To its credit, the company seems to have been attacking the problem on all fronts since the breach first occurred last year, and now it’s ready to begin the rollout.
The move comes in stages: last month the company’s VP, who had been in charge of its website and internal computer systems since 2008, “resigned” (quotations ours).
At that time, the company also announced its decision to replace its existing card security tech with a system called “chip and PIN”. Last night brought the official update: Target hired a new chief information officer, who will oversee the implementation of this new security strategy.
Interestingly, said feature is already common among European retailers–but the move will cost $100 million and require the company to install new terminals and remake those famous branded cards, so of course things have been moving very slowly.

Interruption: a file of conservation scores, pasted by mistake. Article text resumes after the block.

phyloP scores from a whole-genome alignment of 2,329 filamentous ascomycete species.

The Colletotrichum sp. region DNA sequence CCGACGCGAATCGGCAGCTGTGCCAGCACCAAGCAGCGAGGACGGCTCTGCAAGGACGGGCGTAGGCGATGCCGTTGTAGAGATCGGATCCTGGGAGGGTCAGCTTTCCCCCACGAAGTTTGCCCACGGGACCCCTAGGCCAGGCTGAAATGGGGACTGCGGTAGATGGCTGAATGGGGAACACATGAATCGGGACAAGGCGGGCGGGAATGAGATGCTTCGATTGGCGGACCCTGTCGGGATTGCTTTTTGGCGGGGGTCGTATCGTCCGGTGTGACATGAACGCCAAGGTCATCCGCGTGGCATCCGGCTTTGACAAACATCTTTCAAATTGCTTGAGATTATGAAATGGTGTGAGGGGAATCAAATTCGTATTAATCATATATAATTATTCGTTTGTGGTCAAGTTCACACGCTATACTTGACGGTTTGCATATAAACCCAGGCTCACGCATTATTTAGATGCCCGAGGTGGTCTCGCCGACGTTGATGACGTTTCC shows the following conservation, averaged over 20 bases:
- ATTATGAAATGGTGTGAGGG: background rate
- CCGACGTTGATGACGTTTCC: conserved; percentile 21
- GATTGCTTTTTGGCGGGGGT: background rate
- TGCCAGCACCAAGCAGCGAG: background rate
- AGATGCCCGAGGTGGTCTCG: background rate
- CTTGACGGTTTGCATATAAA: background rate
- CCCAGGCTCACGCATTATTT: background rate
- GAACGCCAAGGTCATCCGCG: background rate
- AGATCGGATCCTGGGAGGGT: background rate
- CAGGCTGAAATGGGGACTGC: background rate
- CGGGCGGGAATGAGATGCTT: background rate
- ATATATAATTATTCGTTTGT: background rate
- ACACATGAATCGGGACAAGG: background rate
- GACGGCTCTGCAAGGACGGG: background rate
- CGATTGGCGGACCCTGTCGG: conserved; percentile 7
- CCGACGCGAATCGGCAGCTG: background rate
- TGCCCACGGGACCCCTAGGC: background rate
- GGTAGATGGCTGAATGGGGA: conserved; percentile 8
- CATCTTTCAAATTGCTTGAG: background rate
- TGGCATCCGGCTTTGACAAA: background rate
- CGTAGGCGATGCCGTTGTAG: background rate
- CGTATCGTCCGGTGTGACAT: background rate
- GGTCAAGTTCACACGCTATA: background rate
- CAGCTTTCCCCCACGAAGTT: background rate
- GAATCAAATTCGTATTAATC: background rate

The company’s new CIO Bob DeRodes sums it up in the Q&A-style press release:
“I see this as a tremendous opportunity to join a wonderful team and the best brand in retail – one that took a tough hit last year but has shown that it is committed to making it right. “
Experts offer differing opinions on whether these announcements amount to a panacea or a simple reputation campaign, but if Target’s move inspires other U.S. retailers to beef up their security systems then it can only be a good thing.